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The challenging thing about creating something new is building a rhythm. Without it, you’re going to struggle.

(Carlos Coronado/Unsplash)

(This is a little bit of an expansion of a Twitter thread I wrote recently.)

There was once a time in my life where I was incredibly full of ideas, but didn’t know exactly how to follow those ideas through.

Maybe it was playing music. Maybe I was going to write a book. Maybe even design a poster or something.

But no matter what happened, I could never finish the project. I would hit some kind of wall that would prevent me from doing what I had hoped to do with my time.

Eventually, I lost a job and found myself in a position where I almost had no choice. I would have to actually finish a project and see where it took me.

That project was a blog, and after I started that project, the moment I finished was five years and nine full months later. The reason I stopped was because, after all that time, I had finally found myself in a position where I could no longer manage it. But, nonetheless, I had succeeded at my goal. I saw something through—and that made seeing later things through a whole lot easier.

It took a couple of months to figure out what my next project would be, but when I did, I announced it … and found I got a grand total of three likes on Twitter. Even though I had a track record and a big audience on another social network!

But my secret was that I knew how to follow something through and to see where it took me. And I knew the mistakes about my prior project, how it created additional stress in my life because there was no off button. I was forced to structure it more actively.

Now, my new project had dedicated time to it, and a rhythm to it. And the thing that ultimately built out its audience was that it had a consistent track record, which I was able to lean back on.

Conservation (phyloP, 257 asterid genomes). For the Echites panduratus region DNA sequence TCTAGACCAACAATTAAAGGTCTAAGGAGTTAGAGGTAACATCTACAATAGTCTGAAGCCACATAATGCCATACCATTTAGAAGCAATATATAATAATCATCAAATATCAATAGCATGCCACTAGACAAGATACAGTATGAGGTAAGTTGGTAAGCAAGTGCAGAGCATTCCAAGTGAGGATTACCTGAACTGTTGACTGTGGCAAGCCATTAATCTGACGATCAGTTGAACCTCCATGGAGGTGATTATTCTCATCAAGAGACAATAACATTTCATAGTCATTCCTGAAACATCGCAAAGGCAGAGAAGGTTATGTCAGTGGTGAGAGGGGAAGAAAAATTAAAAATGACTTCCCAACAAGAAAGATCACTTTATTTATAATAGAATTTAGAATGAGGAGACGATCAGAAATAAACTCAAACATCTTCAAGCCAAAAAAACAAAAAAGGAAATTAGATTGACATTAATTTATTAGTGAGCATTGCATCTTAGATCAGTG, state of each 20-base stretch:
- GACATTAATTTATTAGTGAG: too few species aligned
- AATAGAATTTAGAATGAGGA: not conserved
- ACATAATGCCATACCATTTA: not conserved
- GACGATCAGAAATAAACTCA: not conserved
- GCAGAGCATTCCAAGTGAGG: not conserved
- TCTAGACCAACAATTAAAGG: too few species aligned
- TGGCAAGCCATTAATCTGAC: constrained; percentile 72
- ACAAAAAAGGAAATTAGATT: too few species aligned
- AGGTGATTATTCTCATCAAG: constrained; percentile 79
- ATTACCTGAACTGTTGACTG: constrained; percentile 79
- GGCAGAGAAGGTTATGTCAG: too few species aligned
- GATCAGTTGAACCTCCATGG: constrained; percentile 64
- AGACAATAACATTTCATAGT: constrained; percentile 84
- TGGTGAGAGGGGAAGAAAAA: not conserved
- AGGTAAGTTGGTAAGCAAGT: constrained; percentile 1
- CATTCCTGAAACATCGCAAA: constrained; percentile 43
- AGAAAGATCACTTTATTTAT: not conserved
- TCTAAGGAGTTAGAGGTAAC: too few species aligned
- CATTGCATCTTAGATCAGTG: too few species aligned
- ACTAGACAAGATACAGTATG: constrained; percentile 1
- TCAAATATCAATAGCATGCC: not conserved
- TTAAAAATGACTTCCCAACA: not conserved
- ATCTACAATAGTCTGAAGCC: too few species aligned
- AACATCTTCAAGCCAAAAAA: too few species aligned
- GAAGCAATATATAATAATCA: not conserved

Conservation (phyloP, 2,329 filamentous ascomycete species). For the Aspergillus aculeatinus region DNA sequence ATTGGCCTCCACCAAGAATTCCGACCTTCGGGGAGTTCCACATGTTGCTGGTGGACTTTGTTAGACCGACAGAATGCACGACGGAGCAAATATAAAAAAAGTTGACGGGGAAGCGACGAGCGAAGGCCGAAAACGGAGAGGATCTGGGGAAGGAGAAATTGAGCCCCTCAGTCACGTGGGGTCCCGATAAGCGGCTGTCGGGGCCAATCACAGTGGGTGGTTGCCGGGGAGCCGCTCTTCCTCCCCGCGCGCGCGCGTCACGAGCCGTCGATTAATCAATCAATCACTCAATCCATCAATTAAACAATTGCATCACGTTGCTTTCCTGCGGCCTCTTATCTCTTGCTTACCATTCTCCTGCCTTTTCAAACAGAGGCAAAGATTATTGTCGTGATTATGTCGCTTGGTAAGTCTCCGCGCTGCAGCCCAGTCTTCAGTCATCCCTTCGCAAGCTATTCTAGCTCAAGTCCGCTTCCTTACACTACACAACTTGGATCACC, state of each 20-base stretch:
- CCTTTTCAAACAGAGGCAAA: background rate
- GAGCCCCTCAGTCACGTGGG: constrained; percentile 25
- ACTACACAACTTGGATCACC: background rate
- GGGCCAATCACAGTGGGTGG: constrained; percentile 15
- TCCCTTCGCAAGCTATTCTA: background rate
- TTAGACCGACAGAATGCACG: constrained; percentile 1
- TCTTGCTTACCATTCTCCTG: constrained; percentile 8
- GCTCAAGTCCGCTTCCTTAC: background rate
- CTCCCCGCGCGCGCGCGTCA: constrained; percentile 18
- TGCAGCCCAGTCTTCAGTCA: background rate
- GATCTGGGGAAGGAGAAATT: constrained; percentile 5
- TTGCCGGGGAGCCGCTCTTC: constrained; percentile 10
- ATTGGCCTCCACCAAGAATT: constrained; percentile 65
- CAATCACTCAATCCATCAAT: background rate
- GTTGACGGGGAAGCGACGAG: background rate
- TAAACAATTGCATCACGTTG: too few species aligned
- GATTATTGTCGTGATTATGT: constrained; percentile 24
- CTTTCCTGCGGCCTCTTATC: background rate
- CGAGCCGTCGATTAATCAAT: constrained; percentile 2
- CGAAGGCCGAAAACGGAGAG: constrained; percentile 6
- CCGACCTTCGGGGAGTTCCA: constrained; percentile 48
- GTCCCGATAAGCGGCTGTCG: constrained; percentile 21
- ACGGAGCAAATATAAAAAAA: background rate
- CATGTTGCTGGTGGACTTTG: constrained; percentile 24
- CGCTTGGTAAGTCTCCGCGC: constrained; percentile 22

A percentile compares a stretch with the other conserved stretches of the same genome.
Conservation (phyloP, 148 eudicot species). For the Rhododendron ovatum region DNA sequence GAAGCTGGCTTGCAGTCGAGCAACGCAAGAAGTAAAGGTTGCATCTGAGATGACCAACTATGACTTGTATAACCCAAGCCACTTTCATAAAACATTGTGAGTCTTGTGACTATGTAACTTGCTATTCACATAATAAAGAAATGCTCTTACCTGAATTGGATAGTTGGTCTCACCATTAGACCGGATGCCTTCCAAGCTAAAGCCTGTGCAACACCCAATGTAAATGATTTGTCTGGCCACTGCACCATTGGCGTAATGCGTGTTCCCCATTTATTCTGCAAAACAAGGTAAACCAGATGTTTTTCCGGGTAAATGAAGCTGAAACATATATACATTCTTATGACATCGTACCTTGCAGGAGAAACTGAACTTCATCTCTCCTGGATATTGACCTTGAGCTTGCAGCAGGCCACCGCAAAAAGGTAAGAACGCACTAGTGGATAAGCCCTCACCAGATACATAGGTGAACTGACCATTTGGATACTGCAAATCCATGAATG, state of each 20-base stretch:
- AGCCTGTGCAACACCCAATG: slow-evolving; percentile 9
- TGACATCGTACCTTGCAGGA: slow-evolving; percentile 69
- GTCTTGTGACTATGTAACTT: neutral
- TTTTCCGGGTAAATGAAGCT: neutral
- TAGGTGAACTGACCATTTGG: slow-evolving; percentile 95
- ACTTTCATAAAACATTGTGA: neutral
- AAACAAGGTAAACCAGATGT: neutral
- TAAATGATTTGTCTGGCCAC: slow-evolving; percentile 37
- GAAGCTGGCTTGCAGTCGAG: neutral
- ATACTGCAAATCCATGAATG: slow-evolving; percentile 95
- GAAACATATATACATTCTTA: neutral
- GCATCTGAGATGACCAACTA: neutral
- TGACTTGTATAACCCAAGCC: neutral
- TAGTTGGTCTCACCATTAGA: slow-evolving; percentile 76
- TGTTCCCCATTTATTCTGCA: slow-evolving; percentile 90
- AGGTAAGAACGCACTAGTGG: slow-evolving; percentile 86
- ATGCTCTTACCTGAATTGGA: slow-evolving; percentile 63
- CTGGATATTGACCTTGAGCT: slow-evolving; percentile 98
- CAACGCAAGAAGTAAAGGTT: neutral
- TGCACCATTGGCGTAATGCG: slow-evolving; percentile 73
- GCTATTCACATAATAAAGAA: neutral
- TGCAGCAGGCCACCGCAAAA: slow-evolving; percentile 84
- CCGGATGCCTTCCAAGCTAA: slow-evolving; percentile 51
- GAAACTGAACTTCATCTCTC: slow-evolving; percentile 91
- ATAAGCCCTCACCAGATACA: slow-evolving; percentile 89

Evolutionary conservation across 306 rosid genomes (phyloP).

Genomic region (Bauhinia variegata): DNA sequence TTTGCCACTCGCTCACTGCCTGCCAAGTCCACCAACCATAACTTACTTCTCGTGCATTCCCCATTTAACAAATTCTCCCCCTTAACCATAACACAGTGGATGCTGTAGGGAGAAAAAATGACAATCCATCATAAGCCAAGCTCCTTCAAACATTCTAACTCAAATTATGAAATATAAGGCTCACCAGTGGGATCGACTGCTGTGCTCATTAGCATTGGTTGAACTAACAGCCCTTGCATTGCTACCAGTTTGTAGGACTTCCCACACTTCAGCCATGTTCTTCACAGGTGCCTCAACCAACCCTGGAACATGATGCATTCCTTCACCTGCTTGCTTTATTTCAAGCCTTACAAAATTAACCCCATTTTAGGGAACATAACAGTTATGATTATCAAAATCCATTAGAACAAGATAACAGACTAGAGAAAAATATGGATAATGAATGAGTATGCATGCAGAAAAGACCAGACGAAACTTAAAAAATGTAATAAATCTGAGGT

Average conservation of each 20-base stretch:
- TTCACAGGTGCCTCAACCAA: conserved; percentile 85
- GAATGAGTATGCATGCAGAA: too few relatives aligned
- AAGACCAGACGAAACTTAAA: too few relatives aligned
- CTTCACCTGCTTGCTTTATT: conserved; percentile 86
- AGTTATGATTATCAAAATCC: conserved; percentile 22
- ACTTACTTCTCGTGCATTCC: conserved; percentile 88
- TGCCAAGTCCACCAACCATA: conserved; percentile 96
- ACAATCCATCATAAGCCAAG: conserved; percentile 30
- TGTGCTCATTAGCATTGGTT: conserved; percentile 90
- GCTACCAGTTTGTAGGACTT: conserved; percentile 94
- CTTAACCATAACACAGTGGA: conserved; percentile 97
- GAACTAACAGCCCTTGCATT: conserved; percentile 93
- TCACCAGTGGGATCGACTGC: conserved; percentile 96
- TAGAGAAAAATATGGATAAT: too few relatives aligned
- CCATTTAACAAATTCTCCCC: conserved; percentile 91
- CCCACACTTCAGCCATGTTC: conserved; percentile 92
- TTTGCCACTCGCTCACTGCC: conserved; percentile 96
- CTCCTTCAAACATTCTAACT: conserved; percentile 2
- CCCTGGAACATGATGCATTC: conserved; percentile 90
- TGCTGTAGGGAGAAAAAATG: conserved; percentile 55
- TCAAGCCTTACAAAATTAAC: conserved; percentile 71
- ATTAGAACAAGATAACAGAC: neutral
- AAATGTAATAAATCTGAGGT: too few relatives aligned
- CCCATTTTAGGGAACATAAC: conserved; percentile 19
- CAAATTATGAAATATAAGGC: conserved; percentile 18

The hardest thing about writing is building a rhythm. Once you have it, that rhythm proves incredibly easy to maintain.

It’s been interesting doing newsletters as long and consistently as I have, because a lot more people are getting started in this field, and many of them are finding voice for the things that they’re excited about—that they hope others are as well.

As a result of running my Facebook group Newsletter Nerds, I see a lot of these folks going at it for the first time.

They are likely now running into the hard part—building the rhythm. This is the point where they must power through as they build their new thing. There will be a lot of resistance—be it social media, hobbies, or other things. But if you’re passionate about creating, this early point where you muddle through, if you work past it, everything will click.

And that’s how you start to build your audience.

Time limit given ⏲: 15 minutes

Time left on clock ⏲: 2 minutes, 38 seconds

Ernie Smith

Your time was just wasted by Ernie Smith

Ernie Smith is the editor of Tedium, and an active internet snarker. Between his many internet side projects, he finds time to hang out with his wife Cat, who's funnier than he is.

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